Canadian Technology Challenge – Transformation at the Speed of Innovation

It is a trend that comes as no surprise to Canadian IT professionals, technology providers, and industry observers: There is an inordinate number of organizations based in this country that are still well behind their international counterparts and competitors when it comes to innovation.

Why that is, and more importantly, what to do about it, was the subject of a panel entitled Canadian Technology Challenge: Transformation at the Speed of Innovation, held at the Digital Transformation Conference 2022.

Moderated by John Hutter, vice president and country manager of artificial intelligence (AI) software provider Dynatrace Canada, panelists included Mallory Greene, the co-founder and chief executive officer of Eirene, an initiative that provides online funeral arrangement services in Ontario and Nova Scotia, and Thomas Wardman, chief technology officer at the Chartered Professional Accountants of Canada.

“First, I would like to say we just heard an excellent presentation from Jorge Lopez,” said Hutter. “He’s literally thrown down the gauntlet for innovation in organizations. I don’t think anyone could argue with his main assertion that innovation is accelerating as well as becoming more determinative when it comes to business success.”

He later asked both panelists why innovation continues to falter, particularly in organizations that are regulated, and what can be done to overcome the problem.

“From my experience, regulation has always been a hindrance to innovation and technology growth in Canada,” said Greene, who, before launching Eirene, worked at online investment management service Wealthsimple.

“We were one of the first of the fintech companies that existed in Canada, and the regulatory environment really wasn’t built for any type of different approach to financial services. And I’ve seen that in the funeral industry as well. The funeral industry is essentially regulated per province and in each, the legislation is very old.

“When I first launched Eirene people often told me, ‘well, you should just build software for funeral homes instead of building a direct-to-consumer business.’ And I just said there was essentially no way that they would ever want to use our services because there’s nothing that’s pushing them to towards change.”

Wardman, the 2020 CIO Of The Year in the non-profit sector when he was vice president of IT at the Royal Conservatory of Music, said particularly for many non-profit organizations, the problem comes down in part, to a lack of funding.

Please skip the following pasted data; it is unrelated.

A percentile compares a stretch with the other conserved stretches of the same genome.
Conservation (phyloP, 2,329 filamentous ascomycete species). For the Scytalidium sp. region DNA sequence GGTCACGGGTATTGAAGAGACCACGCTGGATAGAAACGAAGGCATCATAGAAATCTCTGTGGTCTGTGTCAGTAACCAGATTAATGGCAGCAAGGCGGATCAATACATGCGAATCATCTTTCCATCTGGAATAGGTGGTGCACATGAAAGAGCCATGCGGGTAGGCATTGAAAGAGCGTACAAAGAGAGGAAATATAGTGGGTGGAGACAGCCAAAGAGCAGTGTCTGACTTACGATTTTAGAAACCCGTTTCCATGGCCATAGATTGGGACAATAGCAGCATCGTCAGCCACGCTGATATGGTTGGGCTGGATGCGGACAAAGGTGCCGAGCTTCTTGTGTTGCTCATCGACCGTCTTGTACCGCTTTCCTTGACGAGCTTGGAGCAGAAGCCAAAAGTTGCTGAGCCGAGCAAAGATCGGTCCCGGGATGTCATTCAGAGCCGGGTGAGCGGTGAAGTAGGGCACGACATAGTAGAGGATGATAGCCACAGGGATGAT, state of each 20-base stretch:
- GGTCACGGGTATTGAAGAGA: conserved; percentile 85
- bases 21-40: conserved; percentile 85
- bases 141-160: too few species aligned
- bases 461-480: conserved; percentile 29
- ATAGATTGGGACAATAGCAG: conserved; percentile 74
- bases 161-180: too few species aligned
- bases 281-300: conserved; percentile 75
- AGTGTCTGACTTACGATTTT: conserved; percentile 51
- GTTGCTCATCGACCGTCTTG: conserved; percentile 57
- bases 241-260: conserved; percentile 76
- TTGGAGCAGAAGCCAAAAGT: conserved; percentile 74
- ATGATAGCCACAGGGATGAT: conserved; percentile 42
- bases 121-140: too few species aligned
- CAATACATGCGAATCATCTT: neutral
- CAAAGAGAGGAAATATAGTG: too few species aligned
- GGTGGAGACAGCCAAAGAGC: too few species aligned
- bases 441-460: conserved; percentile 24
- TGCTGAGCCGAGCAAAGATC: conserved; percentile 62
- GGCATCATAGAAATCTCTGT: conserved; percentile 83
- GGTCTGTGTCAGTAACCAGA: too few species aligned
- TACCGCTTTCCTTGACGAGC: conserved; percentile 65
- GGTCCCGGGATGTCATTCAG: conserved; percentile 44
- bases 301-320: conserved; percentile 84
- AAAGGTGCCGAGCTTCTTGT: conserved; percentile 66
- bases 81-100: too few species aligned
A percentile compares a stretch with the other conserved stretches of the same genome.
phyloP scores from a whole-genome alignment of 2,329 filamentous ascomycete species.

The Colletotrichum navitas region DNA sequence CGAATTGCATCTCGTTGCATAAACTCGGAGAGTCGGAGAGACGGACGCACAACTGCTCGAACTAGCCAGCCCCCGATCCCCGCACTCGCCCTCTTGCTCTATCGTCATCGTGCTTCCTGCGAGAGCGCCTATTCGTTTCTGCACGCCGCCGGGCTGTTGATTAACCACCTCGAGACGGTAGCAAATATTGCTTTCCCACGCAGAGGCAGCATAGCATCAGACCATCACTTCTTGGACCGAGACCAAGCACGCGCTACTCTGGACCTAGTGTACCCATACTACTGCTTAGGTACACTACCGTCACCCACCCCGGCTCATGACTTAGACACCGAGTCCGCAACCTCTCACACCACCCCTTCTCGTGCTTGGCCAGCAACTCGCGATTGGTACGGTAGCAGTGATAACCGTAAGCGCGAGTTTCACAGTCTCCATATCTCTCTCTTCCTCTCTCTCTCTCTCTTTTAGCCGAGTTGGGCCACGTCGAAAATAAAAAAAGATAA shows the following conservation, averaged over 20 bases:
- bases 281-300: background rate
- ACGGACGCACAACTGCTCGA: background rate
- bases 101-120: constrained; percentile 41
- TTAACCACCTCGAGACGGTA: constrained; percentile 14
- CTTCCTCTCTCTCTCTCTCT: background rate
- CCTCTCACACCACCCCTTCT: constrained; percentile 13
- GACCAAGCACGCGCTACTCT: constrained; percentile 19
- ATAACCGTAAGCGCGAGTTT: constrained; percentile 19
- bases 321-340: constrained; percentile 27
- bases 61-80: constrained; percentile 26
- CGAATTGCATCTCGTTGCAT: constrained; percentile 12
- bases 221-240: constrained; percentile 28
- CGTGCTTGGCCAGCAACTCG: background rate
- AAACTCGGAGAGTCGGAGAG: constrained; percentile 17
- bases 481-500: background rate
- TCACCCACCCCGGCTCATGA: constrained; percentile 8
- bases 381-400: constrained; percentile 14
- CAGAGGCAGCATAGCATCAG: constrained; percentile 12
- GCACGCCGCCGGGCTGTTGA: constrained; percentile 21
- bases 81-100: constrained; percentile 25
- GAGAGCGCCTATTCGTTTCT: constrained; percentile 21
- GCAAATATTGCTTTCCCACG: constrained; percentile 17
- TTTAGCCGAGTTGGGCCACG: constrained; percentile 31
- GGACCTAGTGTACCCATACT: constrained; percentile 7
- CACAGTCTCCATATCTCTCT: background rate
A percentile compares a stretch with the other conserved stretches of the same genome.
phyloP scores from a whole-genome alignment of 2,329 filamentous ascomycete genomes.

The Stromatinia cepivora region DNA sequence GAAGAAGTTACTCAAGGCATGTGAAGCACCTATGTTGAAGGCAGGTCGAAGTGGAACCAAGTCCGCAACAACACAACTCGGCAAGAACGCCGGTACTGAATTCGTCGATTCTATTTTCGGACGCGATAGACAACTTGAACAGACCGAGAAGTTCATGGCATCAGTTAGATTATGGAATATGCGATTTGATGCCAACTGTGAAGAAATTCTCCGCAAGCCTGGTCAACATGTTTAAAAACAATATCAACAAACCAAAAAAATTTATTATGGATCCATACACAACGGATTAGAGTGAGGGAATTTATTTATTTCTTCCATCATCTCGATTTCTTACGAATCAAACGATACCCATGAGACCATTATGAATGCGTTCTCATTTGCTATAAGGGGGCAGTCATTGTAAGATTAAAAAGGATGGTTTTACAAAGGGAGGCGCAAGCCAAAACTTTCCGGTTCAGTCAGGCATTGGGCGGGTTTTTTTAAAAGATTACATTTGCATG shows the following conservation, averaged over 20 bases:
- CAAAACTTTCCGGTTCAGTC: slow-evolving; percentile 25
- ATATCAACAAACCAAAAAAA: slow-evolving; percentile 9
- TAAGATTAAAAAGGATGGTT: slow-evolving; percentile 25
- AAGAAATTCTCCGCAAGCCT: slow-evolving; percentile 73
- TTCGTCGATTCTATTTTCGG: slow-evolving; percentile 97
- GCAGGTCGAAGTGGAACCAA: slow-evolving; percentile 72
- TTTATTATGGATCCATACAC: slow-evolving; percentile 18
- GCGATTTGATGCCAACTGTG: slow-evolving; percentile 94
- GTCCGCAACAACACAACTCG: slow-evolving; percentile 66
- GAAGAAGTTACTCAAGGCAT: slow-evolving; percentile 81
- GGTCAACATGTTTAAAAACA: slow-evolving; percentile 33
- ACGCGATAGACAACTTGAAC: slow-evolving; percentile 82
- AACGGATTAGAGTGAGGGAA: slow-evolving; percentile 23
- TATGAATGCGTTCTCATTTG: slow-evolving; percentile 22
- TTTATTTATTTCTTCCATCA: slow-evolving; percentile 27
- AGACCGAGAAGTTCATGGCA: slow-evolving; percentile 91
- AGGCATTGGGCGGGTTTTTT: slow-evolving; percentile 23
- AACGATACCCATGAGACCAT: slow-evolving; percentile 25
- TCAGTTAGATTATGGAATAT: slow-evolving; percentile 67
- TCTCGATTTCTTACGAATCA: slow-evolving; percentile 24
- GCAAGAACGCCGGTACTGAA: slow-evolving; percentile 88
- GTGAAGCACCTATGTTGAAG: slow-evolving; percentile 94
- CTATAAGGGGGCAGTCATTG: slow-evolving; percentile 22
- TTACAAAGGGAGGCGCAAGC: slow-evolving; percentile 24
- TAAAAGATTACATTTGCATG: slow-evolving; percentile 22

“When you are fighting for every dollar and allocating dollars to programming, which is the most important part of any type of non-profit or charity organization, investing in technology is a big expense,” he said.

The key, he added, is to not make any technology initiative “scary, because the thing is, technology can be challenging and difficult for many different professionals I have worked with including doctors and lawyers.”

Greene said another key to any initiative is to keep it simple.

“When we first launched our home page, we said we were a funeral arranging platform, and I soon realized that the word platform was freaking people out. It just did not resonate, and it wasn’t the right language. Now we say it is a funeral service, which is what we are. Communication is so important.

“For me, it’s been important to learn from other funeral homes and build relationships. Our goal is to help consumers have choice.

“We are focused on simplicity during a really difficult time, and we’re focused on affordability so that anyone can access high quality death care.”

Wardman said it is also critical to have staff members of any organization sign on and be upbeat about their digital transformation initiative.

“You want to make it something they want to be part of, and really build effective teams.

“We need to make sure that we are business guided not technology focused. It should be there to assist us to help us better at what we do, create better working conditions, and make it easier for folks to interact. That is the value of technology.”

Greene, meanwhile, said many organizations, regardless of whether they are non-profit or for-profit, can learn much from the way technology companies operate.

“It’s always about implementation, and I think this why tech businesses innovate so quickly,” she said. “It’s not about a perfect product or building everything at once. It’s about putting out a viable product and continuing to build off of that.”


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Jim Love, Chief Content Officer, IT World Canada

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Paul Barker
Paul Barker
Paul Barker is the founder of PBC Communications, an independent writing firm that specializes in freelance journalism. His work has appeared in a number of technology magazines and online with the subject matter ranging from cybersecurity issues and the evolving world of edge computing to information management and artificial intelligence advances.

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